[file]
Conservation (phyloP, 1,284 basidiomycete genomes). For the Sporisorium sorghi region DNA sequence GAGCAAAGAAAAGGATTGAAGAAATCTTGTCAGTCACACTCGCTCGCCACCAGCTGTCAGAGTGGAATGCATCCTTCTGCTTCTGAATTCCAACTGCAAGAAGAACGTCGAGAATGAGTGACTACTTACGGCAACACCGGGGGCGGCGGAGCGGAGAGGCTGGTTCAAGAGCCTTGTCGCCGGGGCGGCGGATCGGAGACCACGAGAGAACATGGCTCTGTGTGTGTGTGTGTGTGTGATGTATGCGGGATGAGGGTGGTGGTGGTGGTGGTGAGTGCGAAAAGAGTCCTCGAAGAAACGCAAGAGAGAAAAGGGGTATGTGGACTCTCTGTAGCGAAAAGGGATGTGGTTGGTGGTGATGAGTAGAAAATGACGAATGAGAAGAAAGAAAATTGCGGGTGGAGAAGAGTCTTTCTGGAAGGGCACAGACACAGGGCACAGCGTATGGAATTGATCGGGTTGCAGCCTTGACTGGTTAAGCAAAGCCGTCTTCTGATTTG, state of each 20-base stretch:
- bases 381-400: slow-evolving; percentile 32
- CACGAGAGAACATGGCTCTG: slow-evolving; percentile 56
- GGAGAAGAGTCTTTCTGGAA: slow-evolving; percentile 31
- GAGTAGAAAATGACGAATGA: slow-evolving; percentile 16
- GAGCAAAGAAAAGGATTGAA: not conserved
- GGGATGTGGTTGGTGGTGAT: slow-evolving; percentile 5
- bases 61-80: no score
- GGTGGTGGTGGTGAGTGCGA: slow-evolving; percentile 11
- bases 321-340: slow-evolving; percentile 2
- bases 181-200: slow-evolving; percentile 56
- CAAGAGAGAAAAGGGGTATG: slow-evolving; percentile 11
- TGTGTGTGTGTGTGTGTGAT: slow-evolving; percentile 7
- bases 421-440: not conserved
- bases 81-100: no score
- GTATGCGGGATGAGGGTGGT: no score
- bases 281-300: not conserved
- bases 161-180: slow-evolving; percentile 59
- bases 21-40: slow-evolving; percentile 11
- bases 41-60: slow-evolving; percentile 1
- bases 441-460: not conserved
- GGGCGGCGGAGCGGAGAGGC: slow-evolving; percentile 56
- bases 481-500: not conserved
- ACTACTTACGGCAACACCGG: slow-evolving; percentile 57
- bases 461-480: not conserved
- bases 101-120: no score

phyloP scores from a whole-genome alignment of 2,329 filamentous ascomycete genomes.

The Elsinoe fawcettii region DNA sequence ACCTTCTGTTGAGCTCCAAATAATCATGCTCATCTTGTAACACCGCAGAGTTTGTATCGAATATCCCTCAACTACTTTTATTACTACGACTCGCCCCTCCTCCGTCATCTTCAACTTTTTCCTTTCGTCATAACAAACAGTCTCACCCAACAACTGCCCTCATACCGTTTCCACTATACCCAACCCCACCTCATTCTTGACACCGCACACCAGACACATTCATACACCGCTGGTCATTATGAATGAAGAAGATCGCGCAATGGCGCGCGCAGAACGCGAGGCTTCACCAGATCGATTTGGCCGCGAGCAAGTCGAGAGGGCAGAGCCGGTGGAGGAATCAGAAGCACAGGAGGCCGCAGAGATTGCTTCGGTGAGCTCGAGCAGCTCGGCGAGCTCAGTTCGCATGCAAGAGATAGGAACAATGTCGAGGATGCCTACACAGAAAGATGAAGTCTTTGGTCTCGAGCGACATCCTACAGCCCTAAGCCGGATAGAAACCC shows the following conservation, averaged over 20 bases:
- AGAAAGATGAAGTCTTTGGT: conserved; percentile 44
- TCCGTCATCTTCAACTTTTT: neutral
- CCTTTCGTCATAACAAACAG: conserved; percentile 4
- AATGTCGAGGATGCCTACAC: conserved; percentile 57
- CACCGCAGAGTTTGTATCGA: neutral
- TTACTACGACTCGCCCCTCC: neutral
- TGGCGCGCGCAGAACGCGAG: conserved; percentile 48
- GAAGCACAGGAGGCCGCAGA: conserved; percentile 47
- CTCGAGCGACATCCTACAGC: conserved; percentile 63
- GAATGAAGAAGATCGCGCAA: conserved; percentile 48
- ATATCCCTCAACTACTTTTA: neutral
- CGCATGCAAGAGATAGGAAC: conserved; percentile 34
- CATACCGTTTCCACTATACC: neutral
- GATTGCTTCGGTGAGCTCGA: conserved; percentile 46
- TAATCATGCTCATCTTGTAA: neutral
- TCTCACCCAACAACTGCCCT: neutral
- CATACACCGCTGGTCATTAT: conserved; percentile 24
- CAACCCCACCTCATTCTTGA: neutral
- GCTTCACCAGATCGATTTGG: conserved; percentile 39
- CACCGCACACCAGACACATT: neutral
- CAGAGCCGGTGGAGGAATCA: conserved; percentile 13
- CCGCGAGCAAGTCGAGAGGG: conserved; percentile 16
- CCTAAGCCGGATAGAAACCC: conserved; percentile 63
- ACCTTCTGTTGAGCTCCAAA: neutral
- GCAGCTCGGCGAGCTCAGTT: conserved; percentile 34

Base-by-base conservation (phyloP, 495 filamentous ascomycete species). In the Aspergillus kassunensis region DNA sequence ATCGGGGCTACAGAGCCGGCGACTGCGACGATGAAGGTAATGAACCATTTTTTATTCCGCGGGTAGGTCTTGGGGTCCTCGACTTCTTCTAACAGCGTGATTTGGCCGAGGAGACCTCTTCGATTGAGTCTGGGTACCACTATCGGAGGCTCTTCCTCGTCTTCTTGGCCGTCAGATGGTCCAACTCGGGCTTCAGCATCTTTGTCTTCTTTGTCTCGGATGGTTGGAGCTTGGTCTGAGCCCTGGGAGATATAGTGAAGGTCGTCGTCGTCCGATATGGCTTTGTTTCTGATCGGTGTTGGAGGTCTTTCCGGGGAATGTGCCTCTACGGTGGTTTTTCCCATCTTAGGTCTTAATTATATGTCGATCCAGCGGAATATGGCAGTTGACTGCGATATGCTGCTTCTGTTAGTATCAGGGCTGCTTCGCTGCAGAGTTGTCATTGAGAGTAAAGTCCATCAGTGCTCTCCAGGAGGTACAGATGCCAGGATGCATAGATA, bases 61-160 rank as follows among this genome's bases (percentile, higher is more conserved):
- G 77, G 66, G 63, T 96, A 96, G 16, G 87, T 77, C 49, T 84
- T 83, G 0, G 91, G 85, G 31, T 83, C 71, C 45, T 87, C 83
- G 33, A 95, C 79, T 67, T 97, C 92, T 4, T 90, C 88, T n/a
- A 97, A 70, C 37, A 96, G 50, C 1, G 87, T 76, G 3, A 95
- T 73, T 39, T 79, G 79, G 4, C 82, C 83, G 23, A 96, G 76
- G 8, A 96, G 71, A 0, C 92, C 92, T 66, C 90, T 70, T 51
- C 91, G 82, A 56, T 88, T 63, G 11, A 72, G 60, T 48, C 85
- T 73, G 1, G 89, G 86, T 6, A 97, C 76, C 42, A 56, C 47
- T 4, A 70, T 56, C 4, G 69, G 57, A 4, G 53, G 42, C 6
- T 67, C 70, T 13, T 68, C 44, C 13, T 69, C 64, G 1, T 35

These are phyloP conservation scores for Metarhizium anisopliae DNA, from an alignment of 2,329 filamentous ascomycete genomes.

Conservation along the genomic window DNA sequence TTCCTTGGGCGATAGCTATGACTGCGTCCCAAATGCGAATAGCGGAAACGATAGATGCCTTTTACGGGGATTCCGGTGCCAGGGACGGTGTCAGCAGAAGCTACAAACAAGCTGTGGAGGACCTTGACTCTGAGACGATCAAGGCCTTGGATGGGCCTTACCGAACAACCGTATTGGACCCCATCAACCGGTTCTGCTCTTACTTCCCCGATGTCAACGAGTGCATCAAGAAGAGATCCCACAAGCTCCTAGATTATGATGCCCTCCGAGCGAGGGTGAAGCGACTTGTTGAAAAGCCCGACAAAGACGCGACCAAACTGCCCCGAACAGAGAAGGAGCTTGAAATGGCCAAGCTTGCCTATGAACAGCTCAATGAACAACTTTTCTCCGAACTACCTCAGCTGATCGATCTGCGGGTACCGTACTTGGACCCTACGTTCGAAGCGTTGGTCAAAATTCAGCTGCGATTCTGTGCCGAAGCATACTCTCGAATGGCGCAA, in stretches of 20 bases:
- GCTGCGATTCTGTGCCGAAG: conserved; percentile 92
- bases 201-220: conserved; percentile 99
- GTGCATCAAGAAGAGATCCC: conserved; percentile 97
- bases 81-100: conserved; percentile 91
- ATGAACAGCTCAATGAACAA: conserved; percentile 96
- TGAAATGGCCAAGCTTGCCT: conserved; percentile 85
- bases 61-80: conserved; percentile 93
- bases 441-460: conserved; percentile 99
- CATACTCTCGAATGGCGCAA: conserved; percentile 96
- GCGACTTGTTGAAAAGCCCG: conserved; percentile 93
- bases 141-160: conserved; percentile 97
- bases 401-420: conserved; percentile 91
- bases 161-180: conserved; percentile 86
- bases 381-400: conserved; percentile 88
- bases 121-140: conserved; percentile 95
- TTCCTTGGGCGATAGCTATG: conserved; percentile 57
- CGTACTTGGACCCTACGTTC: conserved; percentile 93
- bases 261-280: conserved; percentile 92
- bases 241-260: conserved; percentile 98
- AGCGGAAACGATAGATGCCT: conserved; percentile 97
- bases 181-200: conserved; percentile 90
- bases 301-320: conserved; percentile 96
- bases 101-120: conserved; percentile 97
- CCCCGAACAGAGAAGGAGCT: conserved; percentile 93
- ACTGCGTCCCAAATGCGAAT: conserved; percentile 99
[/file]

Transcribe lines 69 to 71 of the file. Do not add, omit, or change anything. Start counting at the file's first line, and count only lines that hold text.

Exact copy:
- GTGCATCAAGAAGAGATCCC: conserved; percentile 97
- bases 81-100: conserved; percentile 91
- ATGAACAGCTCAATGAACAA: conserved; percentile 96